Systemic Lupus Erythematosus (SLE) is a chronic autoimmune disorder characterized by inflammation of multiple organ systems and dysregulated interferon responses. SLE is both genetically and phenotypically heterogeneous, greatly reducing the power of case-control studies in SLE. Elevated circulating interferon alpha (IFN-α) is a stable, heritable trait in SLE, which has been implicated in primary disease pathogenesis. 40–50% of patients have high IFN-α, and high levels correspond with clinical differences. To study genetic heterogeneity in SLE, we performed a case-case study comparing patients with high vs. low IFN-α in over 1550 SLE cases, including GWAS and replication cohorts. In meta-analysis, the top associations in European ancestry were PRKG1 rs7897633 (PMeta=2.75 × 10−8) and PNP rs1049564 (PMeta=1.24 × 10−7). We also found evidence for cross-ancestral background associations with the ANKRD44 and PLEKHF2 loci. These loci have not been previously identified in case-control SLE genetic studies. Bioinformatic analyses implicated these loci functionally in dendritic cells and natural killer cells, both of which are involved in IFN-α production in SLE. As case-control studies of heterogeneous diseases reach a limit of feasibility with respect to subject number and detectable effect size, the study of informative pathogenic subphenotypes becomes an attractive strategy for genetic discovery in complex disease.
PMCID: PMC4305028  PMID: 25338677
4.  Horizons in Sjögren’s Syndrome Genetics 
Sjögren’s syndrome (SS) is a complex polygenic autoimmune disorder. A few major genetic effects have been identified. Historically, HLA and non-HLA genetic associations have been reported. Recently, the HLA region continued to reveal association findings. A new susceptibility region has been suggested by a study of a D6S349 microsatellite marker. Among non-HLA studies, recent association of immunoglobulin κ chain allotype KM1 with anti-La autoantibodies in primary Sjögren’s syndrome confirms findings in a study from two decades ago. Meanwhile, mouse models have been employed to study the genetic contribution to salivary lymphadenitis or dry eyes and mouth. Gene transfer exploration in mouse models shows promise. The authors review the HLA and non-HLA association studies and the mouse model work that has been reported. Newly developed genomic capacity will provide, in the future, a much closer approximation of the true picture of the genetic architecture of Sjögren’s syndrome.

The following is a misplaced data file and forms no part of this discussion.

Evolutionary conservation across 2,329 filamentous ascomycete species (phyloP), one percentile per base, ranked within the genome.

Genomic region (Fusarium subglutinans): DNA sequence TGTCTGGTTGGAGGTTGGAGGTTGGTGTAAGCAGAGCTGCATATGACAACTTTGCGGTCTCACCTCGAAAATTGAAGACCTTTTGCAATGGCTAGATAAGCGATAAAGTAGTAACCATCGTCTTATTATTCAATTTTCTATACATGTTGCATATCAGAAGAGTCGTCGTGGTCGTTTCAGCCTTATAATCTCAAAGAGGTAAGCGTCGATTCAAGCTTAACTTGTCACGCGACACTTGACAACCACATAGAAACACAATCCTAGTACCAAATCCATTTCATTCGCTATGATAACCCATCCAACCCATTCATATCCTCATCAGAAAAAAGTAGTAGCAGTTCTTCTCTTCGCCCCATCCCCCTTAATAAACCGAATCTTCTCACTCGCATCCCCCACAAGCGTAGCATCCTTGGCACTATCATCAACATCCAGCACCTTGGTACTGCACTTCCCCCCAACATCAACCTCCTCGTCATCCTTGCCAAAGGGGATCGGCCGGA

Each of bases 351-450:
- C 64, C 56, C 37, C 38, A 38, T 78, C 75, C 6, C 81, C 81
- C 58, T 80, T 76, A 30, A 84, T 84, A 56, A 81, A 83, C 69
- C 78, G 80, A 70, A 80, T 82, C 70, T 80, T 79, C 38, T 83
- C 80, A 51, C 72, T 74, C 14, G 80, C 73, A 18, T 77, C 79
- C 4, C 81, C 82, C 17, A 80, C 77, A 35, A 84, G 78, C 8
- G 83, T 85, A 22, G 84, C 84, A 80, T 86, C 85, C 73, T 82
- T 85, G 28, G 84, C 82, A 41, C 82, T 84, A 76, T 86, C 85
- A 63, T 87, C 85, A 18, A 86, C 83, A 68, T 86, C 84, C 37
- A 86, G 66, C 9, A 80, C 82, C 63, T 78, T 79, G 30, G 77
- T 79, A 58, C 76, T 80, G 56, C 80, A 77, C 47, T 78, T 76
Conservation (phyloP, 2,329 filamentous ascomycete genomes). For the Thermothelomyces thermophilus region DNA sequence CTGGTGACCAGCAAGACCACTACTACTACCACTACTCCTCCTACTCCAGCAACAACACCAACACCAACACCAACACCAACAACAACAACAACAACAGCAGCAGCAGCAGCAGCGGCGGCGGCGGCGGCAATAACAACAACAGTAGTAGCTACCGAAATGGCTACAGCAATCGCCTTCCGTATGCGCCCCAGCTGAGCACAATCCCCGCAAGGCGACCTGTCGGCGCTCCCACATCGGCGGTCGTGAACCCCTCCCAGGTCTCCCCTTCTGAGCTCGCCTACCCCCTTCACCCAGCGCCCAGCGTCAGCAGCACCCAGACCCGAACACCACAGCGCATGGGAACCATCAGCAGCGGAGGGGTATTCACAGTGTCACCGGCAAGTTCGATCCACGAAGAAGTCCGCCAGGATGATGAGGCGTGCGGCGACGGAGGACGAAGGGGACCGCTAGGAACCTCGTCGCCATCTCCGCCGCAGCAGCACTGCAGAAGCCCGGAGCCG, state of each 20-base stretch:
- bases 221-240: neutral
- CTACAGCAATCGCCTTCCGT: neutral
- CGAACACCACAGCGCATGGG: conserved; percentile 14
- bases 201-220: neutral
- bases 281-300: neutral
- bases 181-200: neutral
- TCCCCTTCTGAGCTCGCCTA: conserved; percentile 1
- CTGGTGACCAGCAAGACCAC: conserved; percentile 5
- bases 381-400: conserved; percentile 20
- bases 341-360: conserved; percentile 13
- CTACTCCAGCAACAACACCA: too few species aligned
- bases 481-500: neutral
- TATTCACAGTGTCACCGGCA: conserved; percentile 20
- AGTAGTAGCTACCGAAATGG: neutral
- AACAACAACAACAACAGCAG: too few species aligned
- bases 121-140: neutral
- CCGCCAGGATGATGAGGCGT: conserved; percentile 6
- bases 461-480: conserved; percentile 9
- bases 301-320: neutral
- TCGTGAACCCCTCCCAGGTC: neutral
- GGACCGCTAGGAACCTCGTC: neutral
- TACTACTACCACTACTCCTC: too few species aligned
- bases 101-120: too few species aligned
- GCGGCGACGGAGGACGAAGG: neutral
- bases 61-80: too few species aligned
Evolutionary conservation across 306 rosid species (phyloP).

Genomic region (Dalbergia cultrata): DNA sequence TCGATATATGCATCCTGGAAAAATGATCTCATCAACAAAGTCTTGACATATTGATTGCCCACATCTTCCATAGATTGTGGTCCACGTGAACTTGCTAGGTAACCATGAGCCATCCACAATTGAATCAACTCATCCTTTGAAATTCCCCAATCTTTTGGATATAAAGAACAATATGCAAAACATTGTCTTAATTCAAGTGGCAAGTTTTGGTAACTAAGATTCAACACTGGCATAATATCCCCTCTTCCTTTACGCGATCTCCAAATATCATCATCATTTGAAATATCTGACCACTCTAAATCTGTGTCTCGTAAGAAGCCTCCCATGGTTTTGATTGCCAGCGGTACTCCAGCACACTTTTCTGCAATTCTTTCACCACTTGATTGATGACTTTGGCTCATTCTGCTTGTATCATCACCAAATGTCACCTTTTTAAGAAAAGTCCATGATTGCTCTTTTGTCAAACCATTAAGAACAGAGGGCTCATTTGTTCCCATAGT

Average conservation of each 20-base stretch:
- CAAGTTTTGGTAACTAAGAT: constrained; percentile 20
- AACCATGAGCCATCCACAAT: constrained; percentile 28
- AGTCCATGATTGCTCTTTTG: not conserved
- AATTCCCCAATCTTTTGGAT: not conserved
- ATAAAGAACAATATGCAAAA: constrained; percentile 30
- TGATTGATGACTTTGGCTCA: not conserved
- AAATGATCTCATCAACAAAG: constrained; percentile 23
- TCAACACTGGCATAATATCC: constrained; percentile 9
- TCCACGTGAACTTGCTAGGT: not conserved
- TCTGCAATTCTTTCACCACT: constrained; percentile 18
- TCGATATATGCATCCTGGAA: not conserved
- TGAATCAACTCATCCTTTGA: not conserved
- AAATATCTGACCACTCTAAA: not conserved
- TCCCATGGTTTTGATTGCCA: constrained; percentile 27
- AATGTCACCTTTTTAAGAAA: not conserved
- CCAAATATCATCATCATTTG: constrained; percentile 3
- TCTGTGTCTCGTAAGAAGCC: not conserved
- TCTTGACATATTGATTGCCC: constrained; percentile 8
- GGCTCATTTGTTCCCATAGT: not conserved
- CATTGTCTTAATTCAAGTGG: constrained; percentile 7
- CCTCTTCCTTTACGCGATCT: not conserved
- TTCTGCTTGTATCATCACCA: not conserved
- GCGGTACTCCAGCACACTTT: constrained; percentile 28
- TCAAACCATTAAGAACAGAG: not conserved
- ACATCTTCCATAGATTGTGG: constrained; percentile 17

PMCID: PMC4420170  PMID: 17963047
Sjögren’s syndrome; Genetics; HLA; Histocompatibility
5.  Smoking is not associated with autoantibody production in systemic lupus erythematosus patients, unaffected first-degree relatives, nor healthy controls 
Lupus  2014;23(4):360-369.
To examine whether smoking is associated with autoantibody production in systemic lupus erythematosus (SLE) patients, unaffected first-degree relatives (FDR) of individuals with SLE - a group at increased risk of developing SLE, or unaffected, unrelated controls.
Detailed demographic, environmental, clinical, and therapeutic information was collected by questionnaire on 1,242 SLE patients, 981 FDRs, and 946 controls in the Lupus Family Registry and Repository; a blood sample was obtained. All sera were tested for multiple lupus autoantibodies by immunofluorescence and luminex bead-based assays. Generalized estimating equations, adjusting for age, gender, and ethnicity and accounting for correlation within families, were used to assess smoking status with the dichotomous outcome variables of positivity for SLE status, positivity of ANA by immunofluorescence (≥ 1:120), positivity for ≥ 1 autoantibody by the luminex assay, and positivity for each of the 11 autoantibodies.
Current smoking was associated with being positive for ≥ 1 autoantibody (excluding ANA) (adjusted OR=1.53, 95% CI 1.04–2.24) in our subjects with SLE. No association was observed in unaffected FDRs or healthy controls. Former smoking was associated with anti-Ro/SS-A60 in our unaffected FDRs. There was an increased association with anti-nRNP A seropositivity, as well as a decreased association with anti-nRNP 68 positivity, in current smokers in SLE subjects.
No clear association between smoking status and individual autoantibodies was detected in SLE patients, unaffected FDRs, nor healthy controls within this collection. The association of smoking with SLE may therefore manifest its risk through mechanisms outside of autoantibody production, at least for the specificities tested.
PMCID: PMC3954895  PMID: 24449338